Pitmaster LT’s sauce aims to become KC’s next hit barbecue sauce

Pitmaster LT’s BBQ Sauce has roots in a local pit, but unless you’re a hardcore ‘cuehead or your happened to live off 87th Street in Lenexa, you probably don’t remember LT’s Finest BBQ, which closed in 1999.

“He had great food,” Brian Tooks says of his dad Luther Tooks’ spot. “It was just a classic case of picking a bad location.”

The location wasn’t right, Luther says, but neither was the workload. “I had to get out of the restaurant business because I was retired and I was not accustomed to working that hard,” Luther says. “If I was younger, I could have hung in there, but after thirty years in a business office environment, the work was just too hard.” 

After closing LT’s, Luther went back to retirement—until Brian’s wife, Sherin Tooks, told him he should look at selling his sauce. That sauce is now scattered around grocery stores around Kansas City, including Whole Foods, Hy-Vee and Price Chopper. They also got into Dillons, the Kroger division that covers most of Kansas.

And it could grow from there.

Pitmaster LT’s was recently selected to roll out at a hundred Walmarts after being given a ‘golden ticket’ at the megaretailer’s annual Open Call in Bentonville, Arkansas. Think of the open call like Shark Tank: Budding entrepreneurs get a half-hour to pitch their products to Walmart and/or Sam’s Club buyers as part of the company’s efforts to rebuild American manufacturing. The businesses selected are put on the fast track to financial stability, says Brian, who has seen the program play out in his other job as a trademark and patent attorney.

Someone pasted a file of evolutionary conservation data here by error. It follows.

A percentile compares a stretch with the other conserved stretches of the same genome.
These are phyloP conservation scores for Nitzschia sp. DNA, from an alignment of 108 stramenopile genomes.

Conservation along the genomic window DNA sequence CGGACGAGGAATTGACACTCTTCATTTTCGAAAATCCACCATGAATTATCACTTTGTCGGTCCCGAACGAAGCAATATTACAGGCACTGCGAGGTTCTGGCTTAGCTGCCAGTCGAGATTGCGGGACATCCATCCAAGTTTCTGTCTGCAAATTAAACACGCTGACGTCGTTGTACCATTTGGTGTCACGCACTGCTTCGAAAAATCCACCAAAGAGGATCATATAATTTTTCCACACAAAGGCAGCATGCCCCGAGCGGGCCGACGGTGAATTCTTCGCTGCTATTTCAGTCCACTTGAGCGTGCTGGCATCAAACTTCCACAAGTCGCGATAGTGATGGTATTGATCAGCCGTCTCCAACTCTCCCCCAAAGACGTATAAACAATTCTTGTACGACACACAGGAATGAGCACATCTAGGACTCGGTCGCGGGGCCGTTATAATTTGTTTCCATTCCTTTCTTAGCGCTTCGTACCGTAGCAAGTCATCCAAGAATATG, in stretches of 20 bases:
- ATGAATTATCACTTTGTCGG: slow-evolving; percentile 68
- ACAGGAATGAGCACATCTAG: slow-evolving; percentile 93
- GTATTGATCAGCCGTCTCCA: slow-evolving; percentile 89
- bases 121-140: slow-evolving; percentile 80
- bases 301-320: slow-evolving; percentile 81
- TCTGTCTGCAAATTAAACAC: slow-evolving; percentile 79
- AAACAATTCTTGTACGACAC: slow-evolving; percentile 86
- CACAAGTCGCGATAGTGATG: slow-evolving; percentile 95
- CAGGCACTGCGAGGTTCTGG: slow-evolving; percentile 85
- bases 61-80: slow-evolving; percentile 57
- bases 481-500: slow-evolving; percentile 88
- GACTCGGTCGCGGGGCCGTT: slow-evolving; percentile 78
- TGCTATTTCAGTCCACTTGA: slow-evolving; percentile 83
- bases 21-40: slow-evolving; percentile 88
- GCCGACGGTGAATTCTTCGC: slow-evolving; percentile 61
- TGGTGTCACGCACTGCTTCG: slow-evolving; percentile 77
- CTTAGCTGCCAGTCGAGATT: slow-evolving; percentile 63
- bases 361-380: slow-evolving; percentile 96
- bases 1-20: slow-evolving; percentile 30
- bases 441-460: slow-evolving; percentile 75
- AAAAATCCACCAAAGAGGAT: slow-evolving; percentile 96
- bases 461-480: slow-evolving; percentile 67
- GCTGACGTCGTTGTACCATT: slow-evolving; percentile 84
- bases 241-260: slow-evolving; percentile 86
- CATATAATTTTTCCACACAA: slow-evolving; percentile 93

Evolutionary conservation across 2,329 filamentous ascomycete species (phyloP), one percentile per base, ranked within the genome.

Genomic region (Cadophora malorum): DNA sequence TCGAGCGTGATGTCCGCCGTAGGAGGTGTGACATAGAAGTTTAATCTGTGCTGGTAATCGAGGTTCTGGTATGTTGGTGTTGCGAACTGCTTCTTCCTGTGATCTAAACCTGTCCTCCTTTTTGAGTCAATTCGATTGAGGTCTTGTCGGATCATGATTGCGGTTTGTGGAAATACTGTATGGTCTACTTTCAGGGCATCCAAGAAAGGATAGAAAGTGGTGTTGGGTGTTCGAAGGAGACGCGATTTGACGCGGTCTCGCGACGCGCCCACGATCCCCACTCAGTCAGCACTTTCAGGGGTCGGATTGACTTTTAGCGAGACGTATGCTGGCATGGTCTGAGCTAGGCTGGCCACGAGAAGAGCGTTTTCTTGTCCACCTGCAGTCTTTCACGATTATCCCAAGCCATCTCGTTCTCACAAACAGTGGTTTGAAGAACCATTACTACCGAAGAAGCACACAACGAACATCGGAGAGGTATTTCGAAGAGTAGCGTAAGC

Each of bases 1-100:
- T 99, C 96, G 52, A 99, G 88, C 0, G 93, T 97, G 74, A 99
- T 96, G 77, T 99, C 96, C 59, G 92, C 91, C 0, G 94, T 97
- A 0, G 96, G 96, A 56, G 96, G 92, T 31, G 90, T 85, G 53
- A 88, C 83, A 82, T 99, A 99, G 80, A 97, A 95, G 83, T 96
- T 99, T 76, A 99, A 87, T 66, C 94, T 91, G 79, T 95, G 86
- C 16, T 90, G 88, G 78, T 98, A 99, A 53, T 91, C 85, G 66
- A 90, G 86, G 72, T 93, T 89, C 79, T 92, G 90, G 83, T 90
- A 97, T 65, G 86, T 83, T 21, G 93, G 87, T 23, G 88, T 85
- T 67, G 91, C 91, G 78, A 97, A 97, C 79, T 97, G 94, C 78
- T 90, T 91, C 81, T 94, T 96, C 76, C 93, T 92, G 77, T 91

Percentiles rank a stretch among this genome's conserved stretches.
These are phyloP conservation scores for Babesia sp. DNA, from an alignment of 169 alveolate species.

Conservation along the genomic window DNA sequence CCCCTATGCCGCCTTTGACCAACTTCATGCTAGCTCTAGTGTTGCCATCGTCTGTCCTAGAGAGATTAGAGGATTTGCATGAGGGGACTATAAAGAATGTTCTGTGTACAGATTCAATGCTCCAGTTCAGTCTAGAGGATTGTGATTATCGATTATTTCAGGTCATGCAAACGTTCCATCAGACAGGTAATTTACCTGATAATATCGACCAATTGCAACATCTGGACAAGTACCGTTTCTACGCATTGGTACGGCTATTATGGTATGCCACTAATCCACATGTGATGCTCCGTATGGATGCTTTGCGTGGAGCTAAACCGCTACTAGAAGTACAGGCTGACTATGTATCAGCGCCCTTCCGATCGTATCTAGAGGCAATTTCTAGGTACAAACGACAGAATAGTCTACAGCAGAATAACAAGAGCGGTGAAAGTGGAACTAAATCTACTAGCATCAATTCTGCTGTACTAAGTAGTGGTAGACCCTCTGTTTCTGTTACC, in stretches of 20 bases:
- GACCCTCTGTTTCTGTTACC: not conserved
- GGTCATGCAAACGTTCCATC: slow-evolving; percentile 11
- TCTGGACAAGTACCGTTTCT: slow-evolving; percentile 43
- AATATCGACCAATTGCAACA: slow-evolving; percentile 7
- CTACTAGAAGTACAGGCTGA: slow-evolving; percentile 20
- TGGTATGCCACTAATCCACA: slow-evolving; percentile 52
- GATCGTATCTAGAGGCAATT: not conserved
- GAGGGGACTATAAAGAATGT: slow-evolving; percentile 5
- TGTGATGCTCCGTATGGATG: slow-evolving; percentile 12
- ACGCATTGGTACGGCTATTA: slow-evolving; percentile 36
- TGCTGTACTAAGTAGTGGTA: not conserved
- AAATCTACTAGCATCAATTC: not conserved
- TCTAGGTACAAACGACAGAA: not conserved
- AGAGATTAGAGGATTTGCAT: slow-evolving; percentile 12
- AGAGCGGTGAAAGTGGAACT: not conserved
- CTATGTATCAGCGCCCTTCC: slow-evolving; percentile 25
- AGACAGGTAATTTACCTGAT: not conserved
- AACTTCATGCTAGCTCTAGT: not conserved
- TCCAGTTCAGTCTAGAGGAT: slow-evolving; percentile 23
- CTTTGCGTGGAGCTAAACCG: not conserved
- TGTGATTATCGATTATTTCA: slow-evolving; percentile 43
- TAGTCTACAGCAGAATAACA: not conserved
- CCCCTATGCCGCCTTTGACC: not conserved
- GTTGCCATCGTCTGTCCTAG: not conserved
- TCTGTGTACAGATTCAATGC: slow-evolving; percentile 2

Pitmaster LT’s sauce will hit Walmart shelves in March, at the start of the next barbecue season. What makes the sauce stand out from the thousands of competitors on the market? Brian and Luther say their tomato-based sauce has “a very high-quality taste” and have marketed it, in part, on “what’s not in it.”

“We’ve very conspicuously said on the label that it’s an all-natural sauce, and we call out the junk ingredients that are not contained in the product—high-fructose corn syrup, preservatives, nuts, dairy, gluten,” Brain says. “We like to think it’s a very distinctly Kansas City-style sauce.”

It’s also designed to be “all-purpose.” I bought a bottle of LT’s sauce and found it hard to describe by picking out flavors—as it’s designed to be. The idea is to make barbecue sauce that tastes like barbecue sauce.

“I developed a sauce that doesn’t have any dominating ingredient,” Luther says. “Unlike a mustard-based barbecue sauce, unlike a vinegar-based barbecue sauce, unlike a thick tomato sauce made with lots of hickory—ours has all of those things in it but no one ingredient dominates the taste. So that expands the appeal.”

“I don’t think you would ever tire of it,” Brian says. “I think it pairs with everything on any day. So in that sense, it has the potential to gain national appeal because it’s not a niche barbecue sauce.”

If there is a niche audience that the sauce does especially appeal to, it’s the pickiest and most forceful one of all: children.

“We learned over the years, from being in the restaurant business, that kids were our number one fans,” Luthur says. “Kids seemed to really like it.”

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